Posted on April 24, 2006
It’s amazing what the poor, deluded kultists of the Dear Leader can talk themselves into:
Today, we are in the midst of a great struggle between the forces of terror and the forces of freedom. The greatest weapon that the free world possesses in this struggle is the awesome power of its ideas.
The Bush Doctrine, based on a recognition of the dangers posed by non-democratic regimes and on committing the United States to support the advance of democracy, offers hope to many dissident voices struggling to bring democracy to their own countries. The democratic earthquake it has helped unleash, even with all the dangers its tremors entail, offers the promise of a more peaceful world.
Yet with each passing day, new voices are added to the chorus of that doctrine’s opponents, and the circle of its supporters grows ever smaller.
Critics rail against every step on the new and difficult road on which the United States has embarked. Yet in pointing out the many pitfalls which have not been avoided and those which still can be, those critics would be wise to remember that the alternative road leads to the continued oppression of hundreds of millions of people and the continued festering of the pathologies that led to 9/11.
Oh, come on: What does Natan Sharansky know about “freedom” and “oppression” ? *
** Link was gone; new one added – Ed.
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On April 11, 2006
I’ve never had a bumper sticker on my car. Never really had anything I felt all that strongly about, maybe.
Or maybe I just never had anything I felt really strongly about that I thought could be captured on a bumper sticker. Or that anything that could be captured on a bumper sticker, and widely understood, necessarily had to be so simple a thing as to be trivial, even trite – and therefore insufficiently descriptive. So simple as to almost be insulting to the depth of complexity in thought and experience we grant ourselves free of charge. Even as we all too often tend to ascribe ill motive and bad faith to those we do not know well, but with whom we disagree on some topic. Believing as we do, that our complexity affords us some degree of authenticity in which The Other, acting as he is in manifest bad faith (for daring to disagree with us) cannot share.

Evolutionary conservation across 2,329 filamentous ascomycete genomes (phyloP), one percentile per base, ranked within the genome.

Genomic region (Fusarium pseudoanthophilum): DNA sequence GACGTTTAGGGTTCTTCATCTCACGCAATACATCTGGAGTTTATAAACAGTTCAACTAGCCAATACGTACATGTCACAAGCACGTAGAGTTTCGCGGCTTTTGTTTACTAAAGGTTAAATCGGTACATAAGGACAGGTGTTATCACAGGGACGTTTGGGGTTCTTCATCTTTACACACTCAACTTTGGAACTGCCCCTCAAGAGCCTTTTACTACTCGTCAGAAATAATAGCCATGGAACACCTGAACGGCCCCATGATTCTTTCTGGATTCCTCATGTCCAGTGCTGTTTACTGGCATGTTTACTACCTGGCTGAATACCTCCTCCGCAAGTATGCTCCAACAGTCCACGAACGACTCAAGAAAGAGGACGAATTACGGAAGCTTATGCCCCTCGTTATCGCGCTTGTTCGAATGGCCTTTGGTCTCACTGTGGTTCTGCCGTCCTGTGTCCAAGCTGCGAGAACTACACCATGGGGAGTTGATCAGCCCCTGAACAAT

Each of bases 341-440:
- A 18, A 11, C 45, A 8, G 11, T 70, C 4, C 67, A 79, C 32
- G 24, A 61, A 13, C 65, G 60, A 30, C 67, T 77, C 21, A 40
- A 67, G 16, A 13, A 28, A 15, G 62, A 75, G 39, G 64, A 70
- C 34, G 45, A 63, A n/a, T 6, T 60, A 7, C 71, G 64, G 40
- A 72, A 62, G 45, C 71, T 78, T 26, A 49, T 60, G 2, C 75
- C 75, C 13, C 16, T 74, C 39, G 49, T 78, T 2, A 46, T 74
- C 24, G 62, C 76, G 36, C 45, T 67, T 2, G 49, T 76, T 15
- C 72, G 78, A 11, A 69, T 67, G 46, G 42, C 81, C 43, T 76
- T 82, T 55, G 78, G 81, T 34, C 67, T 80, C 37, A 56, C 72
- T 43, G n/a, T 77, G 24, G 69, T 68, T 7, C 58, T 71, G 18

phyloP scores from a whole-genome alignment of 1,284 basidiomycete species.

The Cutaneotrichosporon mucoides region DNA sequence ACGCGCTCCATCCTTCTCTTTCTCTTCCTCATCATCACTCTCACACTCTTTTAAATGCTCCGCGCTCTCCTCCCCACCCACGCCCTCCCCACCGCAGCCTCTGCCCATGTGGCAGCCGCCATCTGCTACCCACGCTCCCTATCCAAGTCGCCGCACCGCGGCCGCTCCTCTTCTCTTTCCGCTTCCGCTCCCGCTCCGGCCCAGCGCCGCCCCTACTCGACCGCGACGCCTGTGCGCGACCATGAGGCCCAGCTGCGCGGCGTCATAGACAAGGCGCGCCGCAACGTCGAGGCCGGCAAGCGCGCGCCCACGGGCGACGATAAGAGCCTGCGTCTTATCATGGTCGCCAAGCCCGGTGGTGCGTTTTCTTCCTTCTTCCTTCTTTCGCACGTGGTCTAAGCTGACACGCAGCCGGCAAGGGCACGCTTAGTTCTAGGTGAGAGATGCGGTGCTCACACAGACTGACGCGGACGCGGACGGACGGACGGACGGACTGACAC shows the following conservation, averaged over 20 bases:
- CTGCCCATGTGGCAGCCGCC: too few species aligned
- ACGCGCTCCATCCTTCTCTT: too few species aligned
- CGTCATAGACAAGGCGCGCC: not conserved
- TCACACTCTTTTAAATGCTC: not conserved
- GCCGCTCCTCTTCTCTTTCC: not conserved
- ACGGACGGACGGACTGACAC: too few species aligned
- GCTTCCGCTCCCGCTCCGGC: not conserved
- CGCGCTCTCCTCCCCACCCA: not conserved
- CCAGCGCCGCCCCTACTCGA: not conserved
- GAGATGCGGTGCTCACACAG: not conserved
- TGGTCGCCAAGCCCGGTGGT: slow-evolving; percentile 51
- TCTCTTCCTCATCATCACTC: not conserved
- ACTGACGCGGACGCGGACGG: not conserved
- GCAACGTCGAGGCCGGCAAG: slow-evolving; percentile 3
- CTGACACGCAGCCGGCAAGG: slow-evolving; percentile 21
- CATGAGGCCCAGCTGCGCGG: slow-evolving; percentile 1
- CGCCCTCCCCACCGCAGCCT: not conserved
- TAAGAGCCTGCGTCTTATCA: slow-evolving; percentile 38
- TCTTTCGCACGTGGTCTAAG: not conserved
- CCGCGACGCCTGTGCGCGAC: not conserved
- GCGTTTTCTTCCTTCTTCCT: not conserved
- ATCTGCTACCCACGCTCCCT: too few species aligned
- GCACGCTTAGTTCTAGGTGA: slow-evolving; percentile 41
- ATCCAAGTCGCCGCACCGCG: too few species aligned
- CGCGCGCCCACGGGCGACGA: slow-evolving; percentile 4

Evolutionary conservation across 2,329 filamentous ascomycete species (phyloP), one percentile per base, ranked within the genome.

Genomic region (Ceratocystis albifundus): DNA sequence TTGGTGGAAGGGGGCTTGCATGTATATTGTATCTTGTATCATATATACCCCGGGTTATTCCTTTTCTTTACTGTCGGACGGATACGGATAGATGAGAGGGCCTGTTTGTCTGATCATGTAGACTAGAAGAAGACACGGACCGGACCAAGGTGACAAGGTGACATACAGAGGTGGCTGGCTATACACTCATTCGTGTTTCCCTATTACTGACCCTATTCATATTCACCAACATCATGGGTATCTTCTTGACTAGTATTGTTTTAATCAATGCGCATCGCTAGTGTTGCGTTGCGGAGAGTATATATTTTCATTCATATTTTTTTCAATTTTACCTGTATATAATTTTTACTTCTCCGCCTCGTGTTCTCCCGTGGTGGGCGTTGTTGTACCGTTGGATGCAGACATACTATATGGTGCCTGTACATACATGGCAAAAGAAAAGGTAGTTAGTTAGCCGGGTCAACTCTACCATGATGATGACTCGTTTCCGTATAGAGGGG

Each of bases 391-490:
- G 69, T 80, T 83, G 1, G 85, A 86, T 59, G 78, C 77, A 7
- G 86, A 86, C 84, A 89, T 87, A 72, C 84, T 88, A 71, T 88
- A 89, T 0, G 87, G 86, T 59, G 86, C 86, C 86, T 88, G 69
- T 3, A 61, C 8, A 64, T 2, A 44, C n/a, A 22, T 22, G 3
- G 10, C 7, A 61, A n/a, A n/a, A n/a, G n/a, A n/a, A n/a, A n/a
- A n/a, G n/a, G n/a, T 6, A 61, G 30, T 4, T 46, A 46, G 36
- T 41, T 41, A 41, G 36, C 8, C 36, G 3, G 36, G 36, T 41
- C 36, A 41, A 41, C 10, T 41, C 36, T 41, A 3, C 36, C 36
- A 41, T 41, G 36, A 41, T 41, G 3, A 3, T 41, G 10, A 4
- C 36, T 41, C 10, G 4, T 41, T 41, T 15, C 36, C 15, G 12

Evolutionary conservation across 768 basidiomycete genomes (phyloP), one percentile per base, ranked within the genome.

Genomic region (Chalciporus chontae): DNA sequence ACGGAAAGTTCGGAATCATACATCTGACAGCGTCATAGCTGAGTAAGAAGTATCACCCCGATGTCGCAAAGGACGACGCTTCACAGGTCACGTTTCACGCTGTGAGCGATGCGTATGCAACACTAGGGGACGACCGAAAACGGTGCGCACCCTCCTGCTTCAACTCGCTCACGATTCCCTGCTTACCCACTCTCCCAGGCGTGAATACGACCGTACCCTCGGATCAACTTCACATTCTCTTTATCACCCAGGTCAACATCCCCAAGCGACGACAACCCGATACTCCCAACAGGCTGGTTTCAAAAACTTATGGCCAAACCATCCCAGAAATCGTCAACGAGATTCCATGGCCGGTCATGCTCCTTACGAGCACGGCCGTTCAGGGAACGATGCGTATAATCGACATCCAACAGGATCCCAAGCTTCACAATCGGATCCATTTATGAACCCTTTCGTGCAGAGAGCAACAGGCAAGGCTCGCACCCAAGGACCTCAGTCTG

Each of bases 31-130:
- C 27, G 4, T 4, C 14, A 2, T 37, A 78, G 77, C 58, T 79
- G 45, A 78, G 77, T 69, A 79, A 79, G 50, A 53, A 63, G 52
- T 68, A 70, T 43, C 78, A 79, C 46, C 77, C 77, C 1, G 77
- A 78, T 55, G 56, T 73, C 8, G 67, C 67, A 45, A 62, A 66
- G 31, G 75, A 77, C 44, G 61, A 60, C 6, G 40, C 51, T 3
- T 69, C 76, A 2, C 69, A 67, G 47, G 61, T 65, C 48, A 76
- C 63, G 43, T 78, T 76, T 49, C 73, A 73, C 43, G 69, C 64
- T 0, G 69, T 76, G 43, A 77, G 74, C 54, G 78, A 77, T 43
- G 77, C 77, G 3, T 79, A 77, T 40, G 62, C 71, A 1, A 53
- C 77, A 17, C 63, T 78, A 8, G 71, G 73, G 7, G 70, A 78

Disagreeing as he does on some topic, like the one you can occasionally see on a bumper sticker.
By lex, on January 30th, 2012
In strike aviation, especially in the old days, before smart weapons made the task of identifying and destroying hard targets easier, a principal risk to the striker was a phenomenon known as “target fixation.” This typically involved a low altitude attack which took advantage of direct and indirect terrain masking to approach a target, followed by a pop up to identify the target and a shallow dive to employ upon it.
There would be a desperate few moments when the striker was on his back in a hostile environment, seeking the target and growingly aware of his exposure to a variety of threats – one of the problems of being within gun range is that the enemy is too – and then a sense of exultation as the target is acquired and the weapons run begins. That was where target fixation could creep in: A striker might press the run too close, and place himself within the frag pattern of his own ordnance, or worse, hit the target with his own airplane (typically a little long).
By lex, on February 26th, 2006
February 27th, 2006.
You know about the retirement on Friday, so: All caught up there. What I haven’t shared (because I’ve been, you know: Saving it) is the story of the other things that went on.
First a little trip backwards in time. On Wednesday I was desired and required to be up in the Front Office, for to speak with the actual Chief of Staff on a Matter of Some Import. While waiting to see himself (Himself not being in town at the moment) a female chief petty officer approached me hesitantly:
“You’re a pilot sir?”
“Why yes. Yes I am, actually,” I replied. Thinking that, you know: The wings on my khakis were a dead give-away, for anyone as had eyes to see.
By lex, on July 17th, 2011
Closure at last for the family of one Texan’s native sons, too long missing in action after struck by ground fire in Laos:
“He’s finally home,” Sanders, of La Porte, said of her beloved uncle. “Our family is back together. We’re complete.”
Egan, who was born and grew up in Houston, was shot down April 19, 1966, while bombing targets in Laos. The crash site was eventually located, but his whereabouts remained a mystery. A DNA sample Sanders provided about 10 years ago was a near-perfect match for bone fragments a farmer in Laos turned over to U.S. officials in late 2009.
“I’ve been waiting for them to find him all these years,” said Anne Egan, cradling his urn. A burial for the Navy pilot is scheduled for Saturday.
By lex, on May 26th, 2011
It was 29 years ago today that the sh!t hit the fleet: The USNA Class of 1982 tossed their hats in the air and exchanged a thin gold strip on their shoulder boards for a single fat one (the Marines pinned on a butterbar). As I have mentioned before, that was a very happy ending to an arduous four years. Perhaps it was only me, but when those hats came clattering back down on our upturned heads again, I had a premonition that life going forward would be a different kind of hard.
Those were leaner years, as I was painfully reminded from page 105 of the current issue of Shipmate magazine, the Boat School’s alumni rag.
That was a good day.
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